Patric Richardson makes doing laundry sound like a blast. He doesn't think laundering his merino sweaters in the washer in mesh bags is a chore, and he actually enjoys ironing, sometimes with a disco soundtrack in the background.
Richardson, who says he learned most things about washing and ironing from his mother and grandmother, shares his tips at thelaundryevangelist.com. His day job is running the Mona Williams boutique at the Mall of America, which sells designer resale, vintage fashion and his favourite products for caring for clothing. He also holds Laundry Camp events throughout the year for those who want extra help. His book, "Laundry Love: Finding Joy in a Common Chore," written with Karin B. Miller, will be out next March.
"People are concerned about properly washing the clothes and masks they are wearing out in the world," Richardson says. "They don't want to go to the dry cleaner where they used to take their shirts. So they are focusing on taking care of their clothing at home."
He says that, similar to baking, doing laundry is part of society's new focus inward on the home and what goes on there. "Before, many people just threw stuff into their washer and turned it on. Now, they want to know the best way to do this so they can do the job better."
Richardson recently appeared on The Washington Post's webchat to discuss doing laundry. Here are edited excerpts with some of his most helpful information.
Q: My husband works in the emergency room and wears black scrubs to work every day. What's the best way to keep them from fading?
A: First of all, thank you to your husband; that has to be tough these days. Wash them in express wash to minimize the amount of time they are abrading against themselves. Use warm water to get them clean, and if you are concerned about them being sterile, oxygen bleach (sodium percarbonate is the active ingredient you want to look for) is very effective and is colour safe.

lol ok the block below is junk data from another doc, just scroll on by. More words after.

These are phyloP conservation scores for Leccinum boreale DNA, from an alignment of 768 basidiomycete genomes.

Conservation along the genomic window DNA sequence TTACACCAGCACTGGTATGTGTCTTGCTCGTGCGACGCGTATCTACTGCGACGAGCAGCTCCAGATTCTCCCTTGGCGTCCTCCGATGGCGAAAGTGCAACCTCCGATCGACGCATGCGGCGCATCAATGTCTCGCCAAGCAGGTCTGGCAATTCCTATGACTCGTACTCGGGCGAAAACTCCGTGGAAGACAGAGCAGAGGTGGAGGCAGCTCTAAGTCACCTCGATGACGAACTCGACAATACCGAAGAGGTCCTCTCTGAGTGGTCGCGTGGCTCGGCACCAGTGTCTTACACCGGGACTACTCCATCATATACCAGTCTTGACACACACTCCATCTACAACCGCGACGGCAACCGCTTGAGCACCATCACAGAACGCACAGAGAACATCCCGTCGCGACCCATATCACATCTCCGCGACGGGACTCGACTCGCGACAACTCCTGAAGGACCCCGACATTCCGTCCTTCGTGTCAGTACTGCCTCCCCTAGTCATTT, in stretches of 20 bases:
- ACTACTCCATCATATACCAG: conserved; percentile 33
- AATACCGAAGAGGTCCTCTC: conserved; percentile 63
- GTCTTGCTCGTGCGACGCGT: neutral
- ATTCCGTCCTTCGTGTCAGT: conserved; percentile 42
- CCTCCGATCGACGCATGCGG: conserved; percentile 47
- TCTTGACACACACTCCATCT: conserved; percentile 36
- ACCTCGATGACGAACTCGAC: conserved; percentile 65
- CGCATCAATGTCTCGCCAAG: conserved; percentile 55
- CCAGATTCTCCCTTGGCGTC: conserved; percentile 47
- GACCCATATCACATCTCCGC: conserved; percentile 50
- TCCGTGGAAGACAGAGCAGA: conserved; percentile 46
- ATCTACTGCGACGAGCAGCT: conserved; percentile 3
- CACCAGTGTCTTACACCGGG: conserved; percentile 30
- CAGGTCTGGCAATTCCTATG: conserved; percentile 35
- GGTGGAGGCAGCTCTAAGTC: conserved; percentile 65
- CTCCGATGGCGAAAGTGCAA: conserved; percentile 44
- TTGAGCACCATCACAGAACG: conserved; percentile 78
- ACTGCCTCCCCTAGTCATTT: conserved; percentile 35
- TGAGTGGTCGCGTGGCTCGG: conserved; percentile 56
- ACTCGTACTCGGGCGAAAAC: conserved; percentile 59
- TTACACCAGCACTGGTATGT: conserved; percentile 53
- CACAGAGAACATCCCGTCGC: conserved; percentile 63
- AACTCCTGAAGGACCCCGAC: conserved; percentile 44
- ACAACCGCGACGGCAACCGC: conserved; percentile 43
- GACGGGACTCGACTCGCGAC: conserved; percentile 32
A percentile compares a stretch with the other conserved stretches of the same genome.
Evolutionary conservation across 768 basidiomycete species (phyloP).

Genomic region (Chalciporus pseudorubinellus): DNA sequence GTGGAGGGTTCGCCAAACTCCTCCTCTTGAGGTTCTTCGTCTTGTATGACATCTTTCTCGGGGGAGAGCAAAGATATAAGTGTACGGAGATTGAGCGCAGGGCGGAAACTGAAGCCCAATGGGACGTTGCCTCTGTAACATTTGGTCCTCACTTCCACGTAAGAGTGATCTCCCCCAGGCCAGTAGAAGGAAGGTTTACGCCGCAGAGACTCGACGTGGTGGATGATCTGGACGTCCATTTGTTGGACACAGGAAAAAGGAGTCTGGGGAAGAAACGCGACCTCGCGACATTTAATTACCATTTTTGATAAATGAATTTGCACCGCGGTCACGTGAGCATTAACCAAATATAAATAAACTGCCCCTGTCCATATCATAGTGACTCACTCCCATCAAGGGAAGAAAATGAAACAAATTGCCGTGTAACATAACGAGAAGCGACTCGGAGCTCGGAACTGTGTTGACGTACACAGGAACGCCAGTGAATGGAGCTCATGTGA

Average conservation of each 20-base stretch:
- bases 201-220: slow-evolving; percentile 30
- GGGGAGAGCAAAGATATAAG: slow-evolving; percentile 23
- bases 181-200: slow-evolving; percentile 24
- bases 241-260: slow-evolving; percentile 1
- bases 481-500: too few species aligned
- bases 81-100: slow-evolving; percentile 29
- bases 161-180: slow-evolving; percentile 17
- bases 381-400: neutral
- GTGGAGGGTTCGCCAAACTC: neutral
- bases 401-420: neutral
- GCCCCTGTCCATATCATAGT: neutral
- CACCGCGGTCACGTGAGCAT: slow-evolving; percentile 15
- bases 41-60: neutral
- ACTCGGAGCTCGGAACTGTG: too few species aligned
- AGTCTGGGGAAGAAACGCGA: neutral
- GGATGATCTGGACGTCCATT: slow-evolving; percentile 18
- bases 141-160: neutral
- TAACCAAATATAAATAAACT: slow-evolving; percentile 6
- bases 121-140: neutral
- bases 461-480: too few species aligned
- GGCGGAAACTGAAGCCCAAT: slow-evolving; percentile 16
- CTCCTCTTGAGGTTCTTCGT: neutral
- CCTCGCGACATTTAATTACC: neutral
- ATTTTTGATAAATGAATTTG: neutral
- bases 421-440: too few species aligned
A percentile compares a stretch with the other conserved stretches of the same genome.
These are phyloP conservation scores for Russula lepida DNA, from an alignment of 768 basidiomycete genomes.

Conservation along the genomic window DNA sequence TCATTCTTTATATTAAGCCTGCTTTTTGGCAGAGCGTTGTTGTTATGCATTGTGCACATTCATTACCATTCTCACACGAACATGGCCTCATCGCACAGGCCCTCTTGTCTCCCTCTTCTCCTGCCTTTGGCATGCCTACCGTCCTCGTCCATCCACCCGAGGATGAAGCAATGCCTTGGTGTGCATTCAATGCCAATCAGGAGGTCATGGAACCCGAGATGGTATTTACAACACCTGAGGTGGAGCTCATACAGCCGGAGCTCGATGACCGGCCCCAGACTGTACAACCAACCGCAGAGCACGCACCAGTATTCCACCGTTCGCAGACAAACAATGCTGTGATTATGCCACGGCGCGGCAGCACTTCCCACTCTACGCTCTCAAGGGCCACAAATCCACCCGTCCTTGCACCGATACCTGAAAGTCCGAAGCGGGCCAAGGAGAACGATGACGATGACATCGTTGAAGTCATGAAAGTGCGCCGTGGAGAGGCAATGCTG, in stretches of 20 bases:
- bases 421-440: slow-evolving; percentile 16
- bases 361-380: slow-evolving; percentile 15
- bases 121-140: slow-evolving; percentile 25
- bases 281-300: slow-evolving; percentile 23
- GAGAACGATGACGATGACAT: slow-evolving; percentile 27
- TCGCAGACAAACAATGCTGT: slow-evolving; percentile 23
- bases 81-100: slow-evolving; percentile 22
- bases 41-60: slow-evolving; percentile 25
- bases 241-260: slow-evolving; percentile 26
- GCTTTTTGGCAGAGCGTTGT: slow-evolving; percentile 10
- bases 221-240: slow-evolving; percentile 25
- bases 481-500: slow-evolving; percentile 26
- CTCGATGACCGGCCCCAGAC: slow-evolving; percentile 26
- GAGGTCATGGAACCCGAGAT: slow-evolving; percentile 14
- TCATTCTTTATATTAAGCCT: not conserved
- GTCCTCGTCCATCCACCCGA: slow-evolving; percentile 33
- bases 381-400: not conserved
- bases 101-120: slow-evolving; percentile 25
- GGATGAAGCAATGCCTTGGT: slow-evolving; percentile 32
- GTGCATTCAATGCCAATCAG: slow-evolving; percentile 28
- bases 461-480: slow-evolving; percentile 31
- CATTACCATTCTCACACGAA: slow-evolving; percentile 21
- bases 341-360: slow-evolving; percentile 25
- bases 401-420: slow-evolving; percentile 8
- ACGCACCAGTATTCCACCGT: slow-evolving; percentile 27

Q: Can you list some of your favourite laundry products that we should have in our cabinets?
A: My favourite products are soap flakes and oxygen bleach. Then I would list white vinegar, rubbing alcohol and vodka. Spend a little more to get the soap flakes, and then use the vinegar or rubbing alcohol as your stain removers. The vodka will freshen fabrics between wearings. (It even removes cigarette smoke.)
Q: Over time, the bottom sheets of my fine white cotton sets become yellowish. What is the best way to handle this? I have heard bleach is not the best way. Is there really a time when a white sheet should be "retired"?
A: I don't want to retire sheets; they get so soft and cozy. Bleach is not the way, because it makes the yellowing worse. The best option is oxygen bleach. It will cut the oil out of the sheets without wrecking the color. The other trick is warm water and express wash with less detergent. If all of this fails, use the tiniest bit of bluing.
Q: I've been putting our masks in a mesh bag and washing them with our regular laundry. Should I be doing them separately on delicate? Should I use hot water?
A: This is exactly what I do at home. Make sure you're using a good detergent or soap. You want to ensure that they rinse completely clean, because they're next to your face, which can be more sensitive. A fun trick: If you want to make sure they're safe without washing, hold them over a pot of boiling water (with tongs) until they're damp. It's steam-cleaning at its finest.
Q: I do all of my laundry with the tap-water setting, and I use liquid laundry detergent. Should I be using hot water for towels and/or sheets?
A: I always use warm. Sometimes the tap isn't warm enough, but I never use hot, because it can damage the thread that holds the towels and sheets together. The cotton can stand the heat, but the polyester thread that sews them together cannot. This is why your towels sometimes pucker at the seams. Use less detergent, and never use fabric softener or dryer sheets for your towels; this will make them the most absorbent.
Feature Image: Victoria Borodinova/Pexels
This originally appeared on The Washington Post | Author: Jura Koncius